7. I agree with Julie (above). Why 1967? I love a gothic of any ilk so I'd read more. Some things I'd change. I'd start with the second sentence. Lose the first. The thing about the whistle echoing in my ear was kind of weird. I understand what you were going for, but maybe rephrase. Other thing was the movement through the scene. I wasn't clear on whether she was on the train or walking (until she fell) and she scene goes by too quickly. I know you want to get to the action, but if she's describing the train ride then we should be with her and get to know her. If it starts with her there, then we should see what she sees at that point without the flashback - hard to follow. But having said all that, I'd read more!

  8. The first paragraph doesn't do it for me. I just want to know *why*. Of she was happy w/ these people, then why the sudden, unstoppable desire? I'm sure you have a really good one. Maybe give us that at the first line. Or start with the second paragraph.

  9. I like that this jumps right into the plot, and you do a good job of giving a feel for the mystery from the get go. I think it moves a little too fast, though. Like others, I would lose the "real parents" unless she has strong reason to dislike her foster parents and love her birth parents, as it's an offensive term in the adoption/foster community.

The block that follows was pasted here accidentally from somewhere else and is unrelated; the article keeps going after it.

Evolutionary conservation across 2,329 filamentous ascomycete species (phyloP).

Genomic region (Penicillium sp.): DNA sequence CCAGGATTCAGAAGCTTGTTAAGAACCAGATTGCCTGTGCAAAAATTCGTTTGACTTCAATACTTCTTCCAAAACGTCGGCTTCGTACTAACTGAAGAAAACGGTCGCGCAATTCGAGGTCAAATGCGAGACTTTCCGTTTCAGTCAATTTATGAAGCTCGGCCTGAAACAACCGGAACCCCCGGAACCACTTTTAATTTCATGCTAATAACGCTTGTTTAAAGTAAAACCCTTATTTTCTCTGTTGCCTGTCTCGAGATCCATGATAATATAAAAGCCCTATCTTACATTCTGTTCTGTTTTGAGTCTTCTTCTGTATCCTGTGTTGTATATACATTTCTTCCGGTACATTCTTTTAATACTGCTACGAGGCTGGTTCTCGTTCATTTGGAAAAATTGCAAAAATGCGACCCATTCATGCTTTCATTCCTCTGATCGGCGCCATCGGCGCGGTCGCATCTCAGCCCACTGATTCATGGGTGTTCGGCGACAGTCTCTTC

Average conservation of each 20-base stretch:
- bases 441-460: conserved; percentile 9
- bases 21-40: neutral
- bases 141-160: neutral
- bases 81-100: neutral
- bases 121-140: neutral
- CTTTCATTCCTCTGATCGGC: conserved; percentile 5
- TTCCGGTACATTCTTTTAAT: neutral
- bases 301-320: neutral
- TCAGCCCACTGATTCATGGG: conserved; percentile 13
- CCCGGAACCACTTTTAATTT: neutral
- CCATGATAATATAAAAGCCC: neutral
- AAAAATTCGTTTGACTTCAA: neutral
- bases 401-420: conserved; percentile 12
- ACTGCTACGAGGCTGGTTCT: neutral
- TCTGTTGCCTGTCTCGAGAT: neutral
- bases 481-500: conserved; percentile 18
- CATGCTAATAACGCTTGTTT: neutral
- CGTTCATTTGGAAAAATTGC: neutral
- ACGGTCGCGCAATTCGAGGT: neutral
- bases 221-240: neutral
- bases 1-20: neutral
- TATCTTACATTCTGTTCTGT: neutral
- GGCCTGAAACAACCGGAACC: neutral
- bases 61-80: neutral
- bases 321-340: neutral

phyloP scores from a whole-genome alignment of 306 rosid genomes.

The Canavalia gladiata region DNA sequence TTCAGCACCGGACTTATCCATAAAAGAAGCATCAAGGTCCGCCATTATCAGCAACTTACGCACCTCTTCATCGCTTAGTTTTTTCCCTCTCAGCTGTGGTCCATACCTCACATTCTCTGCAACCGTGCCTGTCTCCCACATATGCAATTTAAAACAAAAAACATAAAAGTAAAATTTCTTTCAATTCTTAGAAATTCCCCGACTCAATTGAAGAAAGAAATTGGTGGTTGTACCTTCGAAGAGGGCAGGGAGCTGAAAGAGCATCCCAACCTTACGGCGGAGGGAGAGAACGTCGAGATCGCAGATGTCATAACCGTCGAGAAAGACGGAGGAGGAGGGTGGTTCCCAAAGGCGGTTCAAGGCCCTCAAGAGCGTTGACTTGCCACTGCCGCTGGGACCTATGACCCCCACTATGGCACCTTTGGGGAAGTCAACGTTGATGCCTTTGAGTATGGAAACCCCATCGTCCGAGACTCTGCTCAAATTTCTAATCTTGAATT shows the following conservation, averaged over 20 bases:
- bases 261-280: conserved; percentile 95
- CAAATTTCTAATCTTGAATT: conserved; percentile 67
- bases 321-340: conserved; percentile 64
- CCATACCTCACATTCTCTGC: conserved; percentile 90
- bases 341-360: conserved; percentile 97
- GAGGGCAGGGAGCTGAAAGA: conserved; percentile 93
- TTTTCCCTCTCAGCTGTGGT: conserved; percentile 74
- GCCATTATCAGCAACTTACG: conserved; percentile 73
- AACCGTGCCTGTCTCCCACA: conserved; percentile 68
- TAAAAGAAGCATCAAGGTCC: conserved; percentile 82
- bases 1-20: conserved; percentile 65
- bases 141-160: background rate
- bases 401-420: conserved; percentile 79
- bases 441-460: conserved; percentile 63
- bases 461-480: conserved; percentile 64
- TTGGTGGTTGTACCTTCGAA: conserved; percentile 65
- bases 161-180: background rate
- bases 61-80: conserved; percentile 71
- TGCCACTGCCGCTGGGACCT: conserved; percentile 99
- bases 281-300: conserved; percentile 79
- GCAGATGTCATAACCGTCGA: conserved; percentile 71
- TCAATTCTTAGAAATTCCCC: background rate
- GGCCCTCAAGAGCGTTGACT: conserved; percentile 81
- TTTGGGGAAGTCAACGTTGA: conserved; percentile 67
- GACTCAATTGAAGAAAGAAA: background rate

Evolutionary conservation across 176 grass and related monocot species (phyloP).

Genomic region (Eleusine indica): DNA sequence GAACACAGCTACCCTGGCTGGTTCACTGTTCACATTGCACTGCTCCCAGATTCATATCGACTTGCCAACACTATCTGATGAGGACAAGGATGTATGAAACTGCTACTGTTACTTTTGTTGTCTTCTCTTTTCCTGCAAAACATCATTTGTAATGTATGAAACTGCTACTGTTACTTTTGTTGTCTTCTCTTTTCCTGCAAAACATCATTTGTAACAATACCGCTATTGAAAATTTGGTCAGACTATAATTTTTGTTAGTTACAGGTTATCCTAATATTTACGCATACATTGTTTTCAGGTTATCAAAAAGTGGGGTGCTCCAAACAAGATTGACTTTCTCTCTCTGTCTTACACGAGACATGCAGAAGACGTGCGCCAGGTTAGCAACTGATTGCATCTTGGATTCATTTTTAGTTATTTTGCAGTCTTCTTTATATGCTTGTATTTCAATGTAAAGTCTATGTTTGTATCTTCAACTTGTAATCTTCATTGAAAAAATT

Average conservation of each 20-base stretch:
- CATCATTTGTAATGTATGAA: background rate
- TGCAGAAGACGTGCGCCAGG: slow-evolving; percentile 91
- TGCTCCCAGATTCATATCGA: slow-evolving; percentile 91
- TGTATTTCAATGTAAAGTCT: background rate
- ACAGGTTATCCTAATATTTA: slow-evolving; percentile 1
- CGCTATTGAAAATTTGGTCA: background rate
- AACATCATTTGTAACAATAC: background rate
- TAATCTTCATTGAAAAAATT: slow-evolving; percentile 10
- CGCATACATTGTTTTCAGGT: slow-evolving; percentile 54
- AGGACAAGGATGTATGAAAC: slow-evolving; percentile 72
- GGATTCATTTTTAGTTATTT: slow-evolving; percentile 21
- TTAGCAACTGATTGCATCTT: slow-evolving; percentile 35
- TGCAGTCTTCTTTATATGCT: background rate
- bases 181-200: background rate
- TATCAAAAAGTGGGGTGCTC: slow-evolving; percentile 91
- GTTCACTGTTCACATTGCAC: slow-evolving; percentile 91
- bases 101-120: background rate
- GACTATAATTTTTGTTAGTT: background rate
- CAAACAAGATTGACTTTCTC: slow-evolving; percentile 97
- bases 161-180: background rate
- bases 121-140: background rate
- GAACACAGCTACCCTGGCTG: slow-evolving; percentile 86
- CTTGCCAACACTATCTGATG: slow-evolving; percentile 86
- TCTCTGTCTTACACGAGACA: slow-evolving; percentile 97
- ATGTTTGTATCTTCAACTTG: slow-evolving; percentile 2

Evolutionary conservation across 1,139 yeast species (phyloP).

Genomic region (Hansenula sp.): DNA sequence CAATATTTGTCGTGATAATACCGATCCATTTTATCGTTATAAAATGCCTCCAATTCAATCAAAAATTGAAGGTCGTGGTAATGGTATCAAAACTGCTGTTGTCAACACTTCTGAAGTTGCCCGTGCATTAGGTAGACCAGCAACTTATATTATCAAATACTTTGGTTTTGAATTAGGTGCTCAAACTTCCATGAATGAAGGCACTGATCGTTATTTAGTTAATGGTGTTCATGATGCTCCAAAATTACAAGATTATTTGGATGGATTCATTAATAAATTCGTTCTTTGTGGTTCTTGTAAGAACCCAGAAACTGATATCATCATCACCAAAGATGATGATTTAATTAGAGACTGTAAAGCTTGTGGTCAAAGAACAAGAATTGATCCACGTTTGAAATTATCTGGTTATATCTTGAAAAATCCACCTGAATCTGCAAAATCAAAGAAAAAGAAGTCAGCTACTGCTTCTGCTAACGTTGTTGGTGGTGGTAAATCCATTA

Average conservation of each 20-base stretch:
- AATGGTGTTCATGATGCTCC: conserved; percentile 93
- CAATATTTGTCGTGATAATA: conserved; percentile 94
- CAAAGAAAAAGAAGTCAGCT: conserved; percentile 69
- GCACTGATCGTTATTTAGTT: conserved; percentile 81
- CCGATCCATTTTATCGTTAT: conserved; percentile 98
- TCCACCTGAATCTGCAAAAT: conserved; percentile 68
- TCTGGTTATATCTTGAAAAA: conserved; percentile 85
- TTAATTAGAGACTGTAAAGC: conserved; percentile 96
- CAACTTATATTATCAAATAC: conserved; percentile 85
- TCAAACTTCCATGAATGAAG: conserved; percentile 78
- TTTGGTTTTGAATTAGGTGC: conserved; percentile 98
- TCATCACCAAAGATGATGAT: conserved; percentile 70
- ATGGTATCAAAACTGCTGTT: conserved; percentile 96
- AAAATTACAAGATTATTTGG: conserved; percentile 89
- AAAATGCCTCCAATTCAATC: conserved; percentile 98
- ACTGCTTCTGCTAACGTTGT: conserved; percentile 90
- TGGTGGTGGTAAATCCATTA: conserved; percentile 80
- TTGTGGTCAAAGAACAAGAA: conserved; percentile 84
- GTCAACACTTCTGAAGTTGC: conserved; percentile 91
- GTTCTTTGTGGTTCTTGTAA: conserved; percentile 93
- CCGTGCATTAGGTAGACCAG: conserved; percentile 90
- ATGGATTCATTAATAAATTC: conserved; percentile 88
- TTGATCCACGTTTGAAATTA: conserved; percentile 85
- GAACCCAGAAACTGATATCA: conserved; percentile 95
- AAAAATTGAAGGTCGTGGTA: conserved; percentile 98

I like the idea of the story taking place in the 1960s, but I think calling it a "YA Gothic Mystery" evokes a different feeling. So you may want to consider if the genre belies the era at all. But the 1960's is a fun era, and it would be neat to see glimpses of the 60s in the entry.

    There's a bit of telling overall that I think you can easily lose without missing a beat, as you seem to have a good knack for language. For instance, I'd love to see what the danger lurking in the man's eyes looks like, rather than reading that the eyes are also dark and brooding.

    It's already an interesting premise and I think you have a great start here!

  10. I definitely get the Gothic vibe here, with the rocky coast and dark gray sky and of course the turrets and spires. I actually think it would be stronger with less description, fewer adjectives, and more about the main character. I have no sense of the her (?), except what's in the first paragraph.

    However, the first para. sounds more like a hook in a synopsis than the beginning of the story. I agree you should start with stepping off the train and work in the information about finding the birth parents.

    The "cold gray day" does help set the mood, but starting with weather can feel cliché.

    I wondered how she knew where the mansion is and how to get there, but I'm intrigued by the brochure and why the character is there. (Orphanage where they might keep records? Eccentric Addams family-like birth parents?)

  11. I really enjoyed how descriptive your story is. It really paints a vivid picture. I agree with everyone else, your story would probably be more mysterious with the first sentence cut out, and maybe adding hints such as why my birth parents hadn't rushed to meet me or my foster parents were sad to see me go but I had to find some things out for myself.

  12. Like others I think your subsequent paragraphs are stronger than the first. There is a nice specificity to your writing that is missing in that first section.

  13. The first paragraph is all telling and, like those above, I don't think it is necessary.